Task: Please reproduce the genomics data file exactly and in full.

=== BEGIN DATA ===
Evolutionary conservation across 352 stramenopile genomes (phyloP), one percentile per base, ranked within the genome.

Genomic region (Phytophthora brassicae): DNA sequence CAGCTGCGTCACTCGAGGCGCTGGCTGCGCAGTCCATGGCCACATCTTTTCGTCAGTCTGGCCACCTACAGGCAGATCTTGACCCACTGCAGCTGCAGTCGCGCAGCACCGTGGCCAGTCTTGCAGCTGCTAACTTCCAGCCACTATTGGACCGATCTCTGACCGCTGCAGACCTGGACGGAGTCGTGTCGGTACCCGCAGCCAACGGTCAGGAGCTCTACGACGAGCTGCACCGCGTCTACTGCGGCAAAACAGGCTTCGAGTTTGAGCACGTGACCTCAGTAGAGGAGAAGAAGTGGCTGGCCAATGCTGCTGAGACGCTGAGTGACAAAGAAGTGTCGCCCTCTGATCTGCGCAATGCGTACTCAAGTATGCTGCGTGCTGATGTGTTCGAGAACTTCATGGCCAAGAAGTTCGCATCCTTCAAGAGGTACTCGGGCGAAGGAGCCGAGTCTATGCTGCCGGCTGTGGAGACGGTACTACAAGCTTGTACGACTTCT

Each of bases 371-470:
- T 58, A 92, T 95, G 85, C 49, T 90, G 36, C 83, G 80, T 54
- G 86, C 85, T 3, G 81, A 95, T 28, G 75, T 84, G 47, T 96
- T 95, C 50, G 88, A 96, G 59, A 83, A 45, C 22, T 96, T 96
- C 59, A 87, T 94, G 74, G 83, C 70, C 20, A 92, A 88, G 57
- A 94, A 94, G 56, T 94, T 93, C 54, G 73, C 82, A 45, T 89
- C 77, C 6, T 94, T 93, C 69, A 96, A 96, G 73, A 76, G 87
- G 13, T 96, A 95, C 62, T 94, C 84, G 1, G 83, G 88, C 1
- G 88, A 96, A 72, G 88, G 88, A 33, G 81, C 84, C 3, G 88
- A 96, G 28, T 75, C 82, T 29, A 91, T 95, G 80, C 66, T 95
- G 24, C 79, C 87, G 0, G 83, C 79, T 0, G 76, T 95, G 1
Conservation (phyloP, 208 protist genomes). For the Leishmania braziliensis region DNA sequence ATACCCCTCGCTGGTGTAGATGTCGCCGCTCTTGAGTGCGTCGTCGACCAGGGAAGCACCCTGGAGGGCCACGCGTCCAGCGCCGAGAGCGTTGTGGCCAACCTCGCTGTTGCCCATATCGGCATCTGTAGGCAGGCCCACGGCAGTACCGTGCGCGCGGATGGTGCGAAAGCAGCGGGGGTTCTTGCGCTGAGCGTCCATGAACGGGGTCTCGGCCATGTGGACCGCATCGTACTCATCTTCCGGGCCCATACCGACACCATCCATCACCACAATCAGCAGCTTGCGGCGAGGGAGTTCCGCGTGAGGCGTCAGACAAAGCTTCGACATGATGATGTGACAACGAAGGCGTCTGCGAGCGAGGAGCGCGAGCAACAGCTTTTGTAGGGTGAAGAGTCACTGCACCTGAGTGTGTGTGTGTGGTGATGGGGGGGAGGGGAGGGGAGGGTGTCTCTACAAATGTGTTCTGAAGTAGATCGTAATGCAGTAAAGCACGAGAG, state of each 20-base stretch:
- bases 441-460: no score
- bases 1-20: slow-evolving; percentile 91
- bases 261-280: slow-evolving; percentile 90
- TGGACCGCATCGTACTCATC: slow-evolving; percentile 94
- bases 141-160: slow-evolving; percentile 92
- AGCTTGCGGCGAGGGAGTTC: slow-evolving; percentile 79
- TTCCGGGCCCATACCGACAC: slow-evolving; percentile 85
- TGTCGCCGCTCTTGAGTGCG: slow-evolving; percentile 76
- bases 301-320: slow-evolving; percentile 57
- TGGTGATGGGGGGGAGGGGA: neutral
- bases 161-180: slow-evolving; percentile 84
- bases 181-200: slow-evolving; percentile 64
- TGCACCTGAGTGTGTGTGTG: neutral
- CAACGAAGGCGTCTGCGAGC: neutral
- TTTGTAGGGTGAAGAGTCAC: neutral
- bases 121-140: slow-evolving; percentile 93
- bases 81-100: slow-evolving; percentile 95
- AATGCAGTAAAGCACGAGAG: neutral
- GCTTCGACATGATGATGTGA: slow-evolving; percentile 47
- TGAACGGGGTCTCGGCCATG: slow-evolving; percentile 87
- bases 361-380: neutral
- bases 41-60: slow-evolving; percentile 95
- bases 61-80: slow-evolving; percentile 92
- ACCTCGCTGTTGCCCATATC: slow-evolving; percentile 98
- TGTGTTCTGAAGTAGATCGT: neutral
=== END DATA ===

Evolutionary conservation across 352 stramenopile genomes (phyloP), one percentile per base, ranked within the genome.

Genomic region (Phytophthora brassicae): DNA sequence CAGCTGCGTCACTCGAGGCGCTGGCTGCGCAGTCCATGGCCACATCTTTTCGTCAGTCTGGCCACCTACAGGCAGATCTTGACCCACTGCAGCTGCAGTCGCGCAGCACCGTGGCCAGTCTTGCAGCTGCTAACTTCCAGCCACTATTGGACCGATCTCTGACCGCTGCAGACCTGGACGGAGTCGTGTCGGTACCCGCAGCCAACGGTCAGGAGCTCTACGACGAGCTGCACCGCGTCTACTGCGGCAAAACAGGCTTCGAGTTTGAGCACGTGACCTCAGTAGAGGAGAAGAAGTGGCTGGCCAATGCTGCTGAGACGCTGAGTGACAAAGAAGTGTCGCCCTCTGATCTGCGCAATGCGTACTCAAGTATGCTGCGTGCTGATGTGTTCGAGAACTTCATGGCCAAGAAGTTCGCATCCTTCAAGAGGTACTCGGGCGAAGGAGCCGAGTCTATGCTGCCGGCTGTGGAGACGGTACTACAAGCTTGTACGACTTCT

Each of bases 371-470:
- T 58, A 92, T 95, G 85, C 49, T 90, G 36, C 83, G 80, T 54
- G 86, C 85, T 3, G 81, A 95, T 28, G 75, T 84, G 47, T 96
- T 95, C 50, G 88, A 96, G 59, A 83, A 45, C 22, T 96, T 96
- C 59, A 87, T 94, G 74, G 83, C 70, C 20, A 92, A 88, G 57
- A 94, A 94, G 56, T 94, T 93, C 54, G 73, C 82, A 45, T 89
- C 77, C 6, T 94, T 93, C 69, A 96, A 96, G 73, A 76, G 87
- G 13, T 96, A 95, C 62, T 94, C 84, G 1, G 83, G 88, C 1
- G 88, A 96, A 72, G 88, G 88, A 33, G 81, C 84, C 3, G 88
- A 96, G 28, T 75, C 82, T 29, A 91, T 95, G 80, C 66, T 95
- G 24, C 79, C 87, G 0, G 83, C 79, T 0, G 76, T 95, G 1
Conservation (phyloP, 208 protist genomes). For the Leishmania braziliensis region DNA sequence ATACCCCTCGCTGGTGTAGATGTCGCCGCTCTTGAGTGCGTCGTCGACCAGGGAAGCACCCTGGAGGGCCACGCGTCCAGCGCCGAGAGCGTTGTGGCCAACCTCGCTGTTGCCCATATCGGCATCTGTAGGCAGGCCCACGGCAGTACCGTGCGCGCGGATGGTGCGAAAGCAGCGGGGGTTCTTGCGCTGAGCGTCCATGAACGGGGTCTCGGCCATGTGGACCGCATCGTACTCATCTTCCGGGCCCATACCGACACCATCCATCACCACAATCAGCAGCTTGCGGCGAGGGAGTTCCGCGTGAGGCGTCAGACAAAGCTTCGACATGATGATGTGACAACGAAGGCGTCTGCGAGCGAGGAGCGCGAGCAACAGCTTTTGTAGGGTGAAGAGTCACTGCACCTGAGTGTGTGTGTGTGGTGATGGGGGGGAGGGGAGGGGAGGGTGTCTCTACAAATGTGTTCTGAAGTAGATCGTAATGCAGTAAAGCACGAGAG, state of each 20-base stretch:
- bases 441-460: no score
- bases 1-20: slow-evolving; percentile 91
- bases 261-280: slow-evolving; percentile 90
- TGGACCGCATCGTACTCATC: slow-evolving; percentile 94
- bases 141-160: slow-evolving; percentile 92
- AGCTTGCGGCGAGGGAGTTC: slow-evolving; percentile 79
- TTCCGGGCCCATACCGACAC: slow-evolving; percentile 85
- TGTCGCCGCTCTTGAGTGCG: slow-evolving; percentile 76
- bases 301-320: slow-evolving; percentile 57
- TGGTGATGGGGGGGAGGGGA: neutral
- bases 161-180: slow-evolving; percentile 84
- bases 181-200: slow-evolving; percentile 64
- TGCACCTGAGTGTGTGTGTG: neutral
- CAACGAAGGCGTCTGCGAGC: neutral
- TTTGTAGGGTGAAGAGTCAC: neutral
- bases 121-140: slow-evolving; percentile 93
- bases 81-100: slow-evolving; percentile 95
- AATGCAGTAAAGCACGAGAG: neutral
- GCTTCGACATGATGATGTGA: slow-evolving; percentile 47
- TGAACGGGGTCTCGGCCATG: slow-evolving; percentile 87
- bases 361-380: neutral
- bases 41-60: slow-evolving; percentile 95
- bases 61-80: slow-evolving; percentile 92
- ACCTCGCTGTTGCCCATATC: slow-evolving; percentile 98
- TGTGTTCTGAAGTAGATCGT: neutral